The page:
Constitution bench led by the Chief Justice fixes February 14 to hear the petitions challenging the provision.
ON Tuesday, a five-judge Constitution bench of the Supreme Court, comprising Chief Justice of India Dr. D.Y. Chandrachud, and Justices M.R. Shah, Krishna Murari, Hima Kohli and P.S. Narasimha, while hearing a series of petitions challenging the validity of Section 6A of the Citizenship Act, 1955, framed, for primary determination, the issue of whether the provision ‘suffers from any constitutional infirmity’.
The parties were directed to submit a joint compilation and written submissions within a period of three weeks. The matter is listed to be heard on February 14.
On the point of framing of issues, the Solicitor General of India, Tushar Mehta, presented the categorisation of a series of related matters in three categories, that is, firstly, the ‘parent question’ of the constitutionality of section 6A of the Act; secondly, the challenge to the validity of the National Register of Citizens (‘NRC’); thirdly, relating to the Foreigner’s Tribunal.
Senior Advocates Kapil Sibal, Indira Jaising and Dushyant Dave, representing the respondents who are supporting the validity of section 6A, agreed with Mehta that the issue of challenges to section 6A must be prioritised by the court. The bench, subsequently, noted that the issue of the constitutional infirmity of the provision would be taken up.
National Register of Citizens
Assam’s NRC is purported to be a list of all citizens in the state of Assam. While there has been an expression of plans by the Union Home Minister to implement the NRC across India, the NRC has seen its implementation solely in Assam. In order to manage the migration of ‘illegal’ immigrants post-partition into Assam, an NRC, containing the particulars of individuals registered within Assam, was prepared during the census of 1951 under the directive of the Union Ministry of Home Affairs.
However, the Bangladesh liberation war in 1971 gave rise to apprehensions of the influx of foreign nationals into Assam and the fear of adverse effects upon the political, social, cultural and economic life of the state. This led to the Assam Accord of August 1985, a tripartite agreement between the Assam government, the Union of India, and the All Assam Students Union.
Section 6A was inserted in the Citizenship Act in 1985 to give effect to the Assam Accord, and allow the grant of citizenship to those immigrants who entered the state of Assam before March 25, 1971, paving the way for the preparation of a second NRC, after the 1951 census, to ascertain a list of ‘illegal’ immigrants in Assam. The provision categorises immigrants in Assam as those who entered the State before 1966, between 1966 and March 25, 1971, and after March 25, 1971.
Also read: Ten reasons why the NRC exercise is both illegal and unconstitutional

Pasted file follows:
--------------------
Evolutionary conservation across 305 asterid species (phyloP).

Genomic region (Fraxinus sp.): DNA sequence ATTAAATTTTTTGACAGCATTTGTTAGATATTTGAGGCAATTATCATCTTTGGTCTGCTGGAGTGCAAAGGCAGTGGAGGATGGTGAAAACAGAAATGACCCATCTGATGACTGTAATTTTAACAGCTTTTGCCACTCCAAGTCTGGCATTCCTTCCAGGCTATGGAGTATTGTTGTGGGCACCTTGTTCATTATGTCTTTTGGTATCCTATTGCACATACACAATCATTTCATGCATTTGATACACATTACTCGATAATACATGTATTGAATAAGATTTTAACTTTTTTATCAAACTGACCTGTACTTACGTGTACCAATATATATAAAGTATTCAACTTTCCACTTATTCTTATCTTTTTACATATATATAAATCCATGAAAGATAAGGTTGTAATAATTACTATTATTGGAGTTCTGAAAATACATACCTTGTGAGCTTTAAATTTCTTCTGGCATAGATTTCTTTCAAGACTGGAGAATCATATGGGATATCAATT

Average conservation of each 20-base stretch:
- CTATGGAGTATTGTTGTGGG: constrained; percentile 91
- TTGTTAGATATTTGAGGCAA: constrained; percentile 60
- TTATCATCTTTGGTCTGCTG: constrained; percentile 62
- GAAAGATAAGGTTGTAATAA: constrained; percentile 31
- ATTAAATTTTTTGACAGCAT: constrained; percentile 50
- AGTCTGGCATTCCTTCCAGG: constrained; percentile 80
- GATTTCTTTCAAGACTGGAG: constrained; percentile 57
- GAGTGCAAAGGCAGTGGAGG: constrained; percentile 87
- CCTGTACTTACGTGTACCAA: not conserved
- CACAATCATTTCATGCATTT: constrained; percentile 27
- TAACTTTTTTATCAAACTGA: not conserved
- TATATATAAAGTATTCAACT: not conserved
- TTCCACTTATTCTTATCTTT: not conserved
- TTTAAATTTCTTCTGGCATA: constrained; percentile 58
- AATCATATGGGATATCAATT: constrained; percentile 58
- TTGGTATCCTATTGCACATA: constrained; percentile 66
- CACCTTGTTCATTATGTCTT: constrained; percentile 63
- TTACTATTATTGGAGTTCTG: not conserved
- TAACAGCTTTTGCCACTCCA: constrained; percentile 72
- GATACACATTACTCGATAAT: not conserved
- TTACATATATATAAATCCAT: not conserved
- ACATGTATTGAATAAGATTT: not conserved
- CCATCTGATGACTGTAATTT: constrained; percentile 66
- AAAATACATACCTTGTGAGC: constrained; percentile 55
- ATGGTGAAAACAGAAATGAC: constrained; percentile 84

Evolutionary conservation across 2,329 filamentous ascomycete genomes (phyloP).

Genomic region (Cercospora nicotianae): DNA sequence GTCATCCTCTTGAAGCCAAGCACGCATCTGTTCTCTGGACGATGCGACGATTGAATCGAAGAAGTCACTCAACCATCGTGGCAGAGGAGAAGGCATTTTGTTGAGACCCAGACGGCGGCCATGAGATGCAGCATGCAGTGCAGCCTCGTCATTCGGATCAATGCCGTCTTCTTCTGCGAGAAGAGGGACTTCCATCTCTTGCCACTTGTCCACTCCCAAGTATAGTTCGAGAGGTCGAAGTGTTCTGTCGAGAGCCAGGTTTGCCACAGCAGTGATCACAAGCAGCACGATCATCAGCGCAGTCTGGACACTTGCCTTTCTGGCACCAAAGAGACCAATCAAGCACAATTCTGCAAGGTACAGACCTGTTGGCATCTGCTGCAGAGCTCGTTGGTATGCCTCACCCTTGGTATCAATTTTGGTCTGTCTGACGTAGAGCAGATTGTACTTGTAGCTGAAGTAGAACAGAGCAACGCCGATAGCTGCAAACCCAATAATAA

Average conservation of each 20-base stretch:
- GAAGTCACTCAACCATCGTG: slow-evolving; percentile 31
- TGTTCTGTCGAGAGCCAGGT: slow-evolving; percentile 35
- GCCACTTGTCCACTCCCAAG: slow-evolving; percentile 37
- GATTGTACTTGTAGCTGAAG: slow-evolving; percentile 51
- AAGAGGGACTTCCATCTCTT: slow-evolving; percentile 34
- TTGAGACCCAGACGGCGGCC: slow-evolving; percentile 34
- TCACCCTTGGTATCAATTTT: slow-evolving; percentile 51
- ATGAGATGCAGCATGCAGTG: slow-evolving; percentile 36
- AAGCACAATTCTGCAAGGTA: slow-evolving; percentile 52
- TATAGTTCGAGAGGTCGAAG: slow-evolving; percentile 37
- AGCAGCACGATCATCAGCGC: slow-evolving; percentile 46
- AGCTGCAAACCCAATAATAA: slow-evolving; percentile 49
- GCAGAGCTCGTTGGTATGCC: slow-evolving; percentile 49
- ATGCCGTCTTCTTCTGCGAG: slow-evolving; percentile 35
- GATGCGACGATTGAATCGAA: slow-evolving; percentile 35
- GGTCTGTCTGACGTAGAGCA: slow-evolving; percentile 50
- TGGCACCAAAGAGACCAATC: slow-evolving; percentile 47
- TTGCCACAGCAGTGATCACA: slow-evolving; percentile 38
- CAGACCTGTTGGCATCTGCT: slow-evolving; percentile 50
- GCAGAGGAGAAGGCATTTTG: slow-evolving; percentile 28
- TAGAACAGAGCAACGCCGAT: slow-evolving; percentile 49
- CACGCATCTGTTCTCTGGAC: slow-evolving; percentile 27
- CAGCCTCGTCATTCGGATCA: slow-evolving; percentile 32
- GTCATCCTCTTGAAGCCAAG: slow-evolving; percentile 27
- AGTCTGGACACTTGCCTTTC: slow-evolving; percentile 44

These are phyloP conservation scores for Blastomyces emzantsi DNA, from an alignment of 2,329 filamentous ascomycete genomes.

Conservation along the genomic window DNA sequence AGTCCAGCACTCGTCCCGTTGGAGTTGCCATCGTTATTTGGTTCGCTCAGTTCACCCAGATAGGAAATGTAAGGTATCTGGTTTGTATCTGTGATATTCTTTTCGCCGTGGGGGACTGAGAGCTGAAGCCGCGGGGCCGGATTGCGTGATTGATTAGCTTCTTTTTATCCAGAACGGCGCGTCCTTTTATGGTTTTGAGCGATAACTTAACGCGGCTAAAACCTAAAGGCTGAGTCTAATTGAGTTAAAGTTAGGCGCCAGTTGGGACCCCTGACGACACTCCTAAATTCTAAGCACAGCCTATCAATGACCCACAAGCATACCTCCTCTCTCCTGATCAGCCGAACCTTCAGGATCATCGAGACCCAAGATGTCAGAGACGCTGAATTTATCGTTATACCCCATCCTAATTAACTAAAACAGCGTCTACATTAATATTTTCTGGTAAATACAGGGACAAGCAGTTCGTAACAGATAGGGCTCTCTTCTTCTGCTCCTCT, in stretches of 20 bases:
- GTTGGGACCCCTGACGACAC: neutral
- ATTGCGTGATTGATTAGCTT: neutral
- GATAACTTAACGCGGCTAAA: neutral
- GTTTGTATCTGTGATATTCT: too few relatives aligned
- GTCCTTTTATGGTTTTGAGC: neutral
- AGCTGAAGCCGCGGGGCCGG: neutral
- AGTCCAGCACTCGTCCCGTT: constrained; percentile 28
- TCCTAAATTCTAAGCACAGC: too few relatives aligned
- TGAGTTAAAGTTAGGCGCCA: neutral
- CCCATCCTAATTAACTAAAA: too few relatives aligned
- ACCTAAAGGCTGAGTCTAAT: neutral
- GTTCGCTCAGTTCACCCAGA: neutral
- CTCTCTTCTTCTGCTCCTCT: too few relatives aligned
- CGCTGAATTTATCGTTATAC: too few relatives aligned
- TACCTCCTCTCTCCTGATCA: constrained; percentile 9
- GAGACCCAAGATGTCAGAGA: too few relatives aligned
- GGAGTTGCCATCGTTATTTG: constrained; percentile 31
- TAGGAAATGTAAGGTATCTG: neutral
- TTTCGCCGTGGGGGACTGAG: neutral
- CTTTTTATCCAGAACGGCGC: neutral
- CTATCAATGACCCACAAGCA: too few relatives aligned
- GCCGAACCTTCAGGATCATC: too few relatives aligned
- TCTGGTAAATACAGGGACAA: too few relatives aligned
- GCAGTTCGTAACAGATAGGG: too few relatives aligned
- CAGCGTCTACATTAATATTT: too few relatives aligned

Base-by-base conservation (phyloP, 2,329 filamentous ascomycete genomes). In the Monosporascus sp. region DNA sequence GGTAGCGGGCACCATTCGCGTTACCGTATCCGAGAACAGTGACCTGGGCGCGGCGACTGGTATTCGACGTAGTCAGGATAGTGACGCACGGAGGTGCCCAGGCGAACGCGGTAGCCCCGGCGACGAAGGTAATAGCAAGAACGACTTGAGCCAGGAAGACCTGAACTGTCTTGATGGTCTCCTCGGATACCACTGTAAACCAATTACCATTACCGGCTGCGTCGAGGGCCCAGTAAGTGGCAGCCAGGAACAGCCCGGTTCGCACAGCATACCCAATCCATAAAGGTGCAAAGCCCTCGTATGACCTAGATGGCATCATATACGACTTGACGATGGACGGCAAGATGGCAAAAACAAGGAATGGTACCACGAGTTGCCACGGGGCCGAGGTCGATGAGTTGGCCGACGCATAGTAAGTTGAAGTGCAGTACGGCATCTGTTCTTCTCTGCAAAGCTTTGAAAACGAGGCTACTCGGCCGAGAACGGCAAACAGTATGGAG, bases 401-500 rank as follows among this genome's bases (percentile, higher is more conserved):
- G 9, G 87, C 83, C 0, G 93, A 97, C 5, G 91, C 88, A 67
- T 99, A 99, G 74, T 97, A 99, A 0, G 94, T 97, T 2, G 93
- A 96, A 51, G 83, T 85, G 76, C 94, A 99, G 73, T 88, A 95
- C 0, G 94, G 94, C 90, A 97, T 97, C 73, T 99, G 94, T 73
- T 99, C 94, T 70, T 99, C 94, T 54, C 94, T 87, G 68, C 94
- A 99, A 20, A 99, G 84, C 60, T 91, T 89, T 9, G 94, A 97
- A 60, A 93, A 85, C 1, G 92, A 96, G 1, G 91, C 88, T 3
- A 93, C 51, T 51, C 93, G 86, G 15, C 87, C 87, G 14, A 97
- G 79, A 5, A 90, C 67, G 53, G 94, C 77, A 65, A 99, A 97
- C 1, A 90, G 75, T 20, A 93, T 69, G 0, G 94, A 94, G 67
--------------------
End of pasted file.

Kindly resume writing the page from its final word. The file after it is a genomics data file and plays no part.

Challenge to Section 6A of the Citizenship Act:
In 2012, Assam Sanmilitia Mahasangha and other organisations, representing ‘the tribal and non-tribal population’ of Assam, challenged the constitutionality of section 6A. The petitioners questioned the separate cut-off date for Assam, which is March 1971, as opposed to the rest of the country, which is July 1948 (as provided under Section 6 of the Citizenship Act). It was the contention of the petitioners that the sovereignty and integrity of the country were at stake due to the massive influx of ‘illegal’ immigrants, leading to the erosion of the Assamese culture.
In December 2014, a division bench comprising the then Chief Justice of India Rajan Gogoi and Justice Rohinton Fali Nariman framed 13 questions pertaining to the various issues challenging the constitutionality of section 6A, and fixed a timeline for updating the NRC. Under the monitoring of the Supreme Court, thus, the process of updating the 1951 NRC began.
In July 2015, the bench referred the matter to the Constitution bench. It further directed the updating of the NRC in accordance with the Citizenship (Registration of Citizens and Issue of National Identity Cards) Rules, 2003. Thereafter, in July 2018, the final draft of the ‘Supreme Court-monitored exercise’ to prepare the NRC was released. Out of the 3.29 crore applicants, 40 lakh names were left out.
In response to the release of the NRC, the division bench observed that the published NRC is only a draft and ‘cannot be the basis of any action by any authority’. The court permitted the then Union Government to undertake modalities to deal with claims or objections to enable publication of the final NRC. Under the continued monitoring of the Supreme Court, in August 2019, the final Assam NRC list was published. A total of 19 lakh names, out of the 3.3 crore applicants, were excluded from the list.
In a recent development in May 2021, the Assam NRC authority approached the Supreme Court to seek re-verification of the citizen’s list and highlighted irregularities in the process.